The Imperial War Museum, as many of you probably already know, was founded in March 1917 after Sir Alfred Mond MP (the man behind the merger which created ICI) proposed its creation. His idea was to set up a museum to record the events of the ongoing conflict, gathering and displaying items relating to every aspect of it, so that there was a record of the experiences of everyone – civilian and military – and a lasting commemoration of the suffering and sacrifices made. Initially called the National War Museum, it was swiftly renamed the Imperial War Museum and the first steps taken to create a space to fulfil that idea. Over the years, through WWII and beyond, it has evolved to become the family of IWM museums – which illustrate and record all aspects of modern war and of individual’s experiences of it – which we have today.
The first museum was in Crystal Palace and was opened to the public by King George V on 9 June 1920. However the sheer volume of documents, photographs and other items donated by the public (after an appeal from the museum’s trustees) made it necessary for them to find somewhere more permanent and by 1936 it had been moved to the location it still occupies to this day; the central portion of Bethlem Royal Hospital, which was far better known as Bedlam, on Lambeth Road.
The Imperial War Museum is now considered one of the world’s leading authorities on modern conflict and its impact and has five sites across the UK; the main IWM London at Lambeth, the Churchill War Rooms in Westminster, HMS Belfast in the London docks, IWM Duxford in Cambridgeshire and IWM North in Manchester.
The main archives, however, including all the items donated in respect of WWI, remain for the most part in the IWM London. The contents of the archive can be searched online and, if there is something you wish to view for research purposes, any member of the public can make an appointment to do so. I have availed myself of this wealth of information on a number of occasions and cannot stay how much help the diaries and letters have helped build my understanding of various aspects of the war. It is one thing to read books about these experiences, to see extracts and prints online, but quite another to actually hold the letters and diaries in your own hands, see the various stains and dents on the pages, trace the handwriting and note the changes in it.
Last July the IMW London (as it is now known) opened their revamped WWI galleries and I was lucky enough see it in the first few days. I was extremely impressed with how they’d set them up, presenting the details and chosen items in a form that was informative without being overwhelming and offered something for every level of visitor, from a five year old learning about the war for the first time to someone who had made a serious study of the subject. Of course they could not show every item they have (you’d need hundreds of miles of cabinets and about fifty years to view them) but the ones they picked were relevant, meaningful and excellently presented. You can get an idea of what is included in the exhibition here. I have to admit missing the old WWI exhibition slightly but only because it had become like an old friend to me. I must also say that I was sad that the mock-up of a trench at night seems to have been consigned to history, but all in all I think they have made the best of their space and opened up fresh insights to the conflict that the old exhibition simply did not have the space for.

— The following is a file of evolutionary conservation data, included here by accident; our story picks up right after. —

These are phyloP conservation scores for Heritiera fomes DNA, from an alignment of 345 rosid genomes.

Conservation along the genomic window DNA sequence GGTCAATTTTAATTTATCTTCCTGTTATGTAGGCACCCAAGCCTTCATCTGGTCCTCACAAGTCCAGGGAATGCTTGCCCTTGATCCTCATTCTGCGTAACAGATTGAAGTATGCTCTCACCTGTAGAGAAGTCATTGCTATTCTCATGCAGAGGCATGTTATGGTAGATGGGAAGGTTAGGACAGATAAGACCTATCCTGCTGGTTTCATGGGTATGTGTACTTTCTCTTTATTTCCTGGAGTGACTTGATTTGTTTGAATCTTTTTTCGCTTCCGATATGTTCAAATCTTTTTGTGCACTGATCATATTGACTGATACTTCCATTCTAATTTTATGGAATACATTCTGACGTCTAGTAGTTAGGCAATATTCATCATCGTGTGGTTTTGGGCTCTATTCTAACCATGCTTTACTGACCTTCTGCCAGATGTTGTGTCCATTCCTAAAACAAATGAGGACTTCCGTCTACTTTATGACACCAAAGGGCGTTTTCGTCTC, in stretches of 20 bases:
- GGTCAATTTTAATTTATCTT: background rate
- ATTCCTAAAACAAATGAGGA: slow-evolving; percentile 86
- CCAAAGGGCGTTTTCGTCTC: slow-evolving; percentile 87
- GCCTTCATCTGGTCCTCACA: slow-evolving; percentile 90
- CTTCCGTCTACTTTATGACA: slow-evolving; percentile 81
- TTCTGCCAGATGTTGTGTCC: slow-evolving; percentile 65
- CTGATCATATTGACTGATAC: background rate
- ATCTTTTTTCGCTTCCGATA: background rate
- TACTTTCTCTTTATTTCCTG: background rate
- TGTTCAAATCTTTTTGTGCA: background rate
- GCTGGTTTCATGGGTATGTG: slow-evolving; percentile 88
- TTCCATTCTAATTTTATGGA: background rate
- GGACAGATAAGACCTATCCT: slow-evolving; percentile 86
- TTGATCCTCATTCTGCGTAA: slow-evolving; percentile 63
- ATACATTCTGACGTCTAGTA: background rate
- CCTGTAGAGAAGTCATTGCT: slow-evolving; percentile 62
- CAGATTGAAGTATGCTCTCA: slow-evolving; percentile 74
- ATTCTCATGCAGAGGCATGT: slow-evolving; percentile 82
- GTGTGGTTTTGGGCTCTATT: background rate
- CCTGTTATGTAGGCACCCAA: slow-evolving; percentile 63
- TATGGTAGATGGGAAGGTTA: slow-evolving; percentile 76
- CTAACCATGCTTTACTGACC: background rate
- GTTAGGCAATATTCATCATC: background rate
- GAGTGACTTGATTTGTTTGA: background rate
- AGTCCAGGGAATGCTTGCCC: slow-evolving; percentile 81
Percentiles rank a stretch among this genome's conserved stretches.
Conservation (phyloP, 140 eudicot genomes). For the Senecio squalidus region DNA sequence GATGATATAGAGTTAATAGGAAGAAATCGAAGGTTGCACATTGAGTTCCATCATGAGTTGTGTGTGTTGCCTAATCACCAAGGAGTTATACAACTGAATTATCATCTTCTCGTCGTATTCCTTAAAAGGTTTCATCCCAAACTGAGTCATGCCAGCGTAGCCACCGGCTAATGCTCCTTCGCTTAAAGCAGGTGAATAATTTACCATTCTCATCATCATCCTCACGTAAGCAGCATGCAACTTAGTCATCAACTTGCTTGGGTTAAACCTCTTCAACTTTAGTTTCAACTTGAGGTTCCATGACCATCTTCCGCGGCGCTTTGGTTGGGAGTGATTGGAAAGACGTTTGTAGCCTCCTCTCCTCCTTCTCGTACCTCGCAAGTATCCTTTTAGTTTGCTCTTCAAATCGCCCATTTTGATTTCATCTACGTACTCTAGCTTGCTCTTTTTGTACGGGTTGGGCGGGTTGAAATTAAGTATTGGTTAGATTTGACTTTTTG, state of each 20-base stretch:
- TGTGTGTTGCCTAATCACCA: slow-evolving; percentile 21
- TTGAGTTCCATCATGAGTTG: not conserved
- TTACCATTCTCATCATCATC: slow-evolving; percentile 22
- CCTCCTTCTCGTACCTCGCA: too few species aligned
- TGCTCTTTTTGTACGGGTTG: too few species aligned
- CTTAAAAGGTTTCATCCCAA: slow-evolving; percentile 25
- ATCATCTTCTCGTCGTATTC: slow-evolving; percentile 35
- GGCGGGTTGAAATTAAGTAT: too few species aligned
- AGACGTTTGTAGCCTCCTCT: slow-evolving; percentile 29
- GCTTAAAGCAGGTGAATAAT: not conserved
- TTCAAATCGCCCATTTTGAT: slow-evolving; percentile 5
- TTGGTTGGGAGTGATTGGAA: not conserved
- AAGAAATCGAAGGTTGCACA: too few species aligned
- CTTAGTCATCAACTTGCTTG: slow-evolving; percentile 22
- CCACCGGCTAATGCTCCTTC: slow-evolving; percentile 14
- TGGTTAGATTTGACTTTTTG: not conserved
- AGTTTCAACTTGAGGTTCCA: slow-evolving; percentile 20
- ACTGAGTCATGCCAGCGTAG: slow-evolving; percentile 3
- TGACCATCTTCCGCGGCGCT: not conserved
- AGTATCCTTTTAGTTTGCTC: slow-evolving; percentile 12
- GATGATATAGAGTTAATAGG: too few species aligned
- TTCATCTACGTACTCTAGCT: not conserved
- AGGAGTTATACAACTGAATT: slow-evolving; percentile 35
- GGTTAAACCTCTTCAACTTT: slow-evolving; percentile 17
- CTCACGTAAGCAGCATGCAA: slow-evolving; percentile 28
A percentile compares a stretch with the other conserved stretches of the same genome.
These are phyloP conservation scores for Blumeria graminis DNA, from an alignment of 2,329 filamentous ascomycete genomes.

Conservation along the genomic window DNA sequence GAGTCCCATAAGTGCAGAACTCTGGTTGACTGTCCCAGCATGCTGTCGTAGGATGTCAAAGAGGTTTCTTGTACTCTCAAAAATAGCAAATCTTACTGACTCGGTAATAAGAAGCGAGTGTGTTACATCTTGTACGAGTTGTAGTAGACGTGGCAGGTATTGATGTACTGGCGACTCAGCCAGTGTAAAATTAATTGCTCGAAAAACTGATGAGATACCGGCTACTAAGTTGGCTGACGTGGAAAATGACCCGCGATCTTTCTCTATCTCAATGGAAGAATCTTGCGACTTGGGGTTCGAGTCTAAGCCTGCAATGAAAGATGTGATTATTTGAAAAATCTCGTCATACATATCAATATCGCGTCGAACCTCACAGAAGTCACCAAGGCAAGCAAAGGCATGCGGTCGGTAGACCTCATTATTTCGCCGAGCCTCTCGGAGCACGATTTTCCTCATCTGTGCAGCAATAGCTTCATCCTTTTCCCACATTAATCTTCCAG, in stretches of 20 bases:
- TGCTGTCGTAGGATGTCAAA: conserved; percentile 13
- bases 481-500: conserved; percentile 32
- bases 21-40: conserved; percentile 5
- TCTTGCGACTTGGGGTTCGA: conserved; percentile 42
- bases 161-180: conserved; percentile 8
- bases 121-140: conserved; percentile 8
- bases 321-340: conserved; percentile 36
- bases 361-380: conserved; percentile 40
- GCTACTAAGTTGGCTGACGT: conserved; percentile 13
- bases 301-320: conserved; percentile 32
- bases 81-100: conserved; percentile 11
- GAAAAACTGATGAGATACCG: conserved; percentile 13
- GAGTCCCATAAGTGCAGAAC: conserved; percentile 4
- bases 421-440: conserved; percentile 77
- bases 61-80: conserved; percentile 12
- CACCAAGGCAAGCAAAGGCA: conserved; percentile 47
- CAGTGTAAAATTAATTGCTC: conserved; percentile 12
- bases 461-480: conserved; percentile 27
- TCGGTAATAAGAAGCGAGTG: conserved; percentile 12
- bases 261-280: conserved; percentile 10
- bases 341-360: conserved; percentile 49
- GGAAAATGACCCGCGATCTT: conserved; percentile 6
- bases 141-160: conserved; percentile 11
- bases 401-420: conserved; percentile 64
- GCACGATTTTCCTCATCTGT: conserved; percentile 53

I should also add that the Museum is not just focused on WWI, it covers all wars up to and including the recent Afghanistan conflict – the last time I was there, I spent a good hour in an exhibition focussed solely on the logistics of supplying Camp Bastion and the troops in the forward operating bases across Helmand Province (the area the British were responsible for).
Admission to the IWM London is free, as is entrance to the WWI gallery, and it well worth your time if you have half a day free, and all other information about visiting can be found on their website here.
However the IWM is not just its museums. Or at least it isn’t anymore, because the other thing that the IWM are doing to commemorate the centenary of WWI is the creation of the website Lives of the First World War. The aim of this is to build a permanent digital memorial so complete that every individual (man or woman, soldier, sailor, airman and civilian from across Britain and the Commonwealth) would have a record of their contribution. If this can be done, and it will require contributions from the descendants of those involved across the world to complete it, it will be a wonderful achievement. I’ve signed up and started trying to share information I’ve found. If any of you have the inclination to do the same, I’d strongly encourage you to as this could be fantastic memorial and resource for future generations.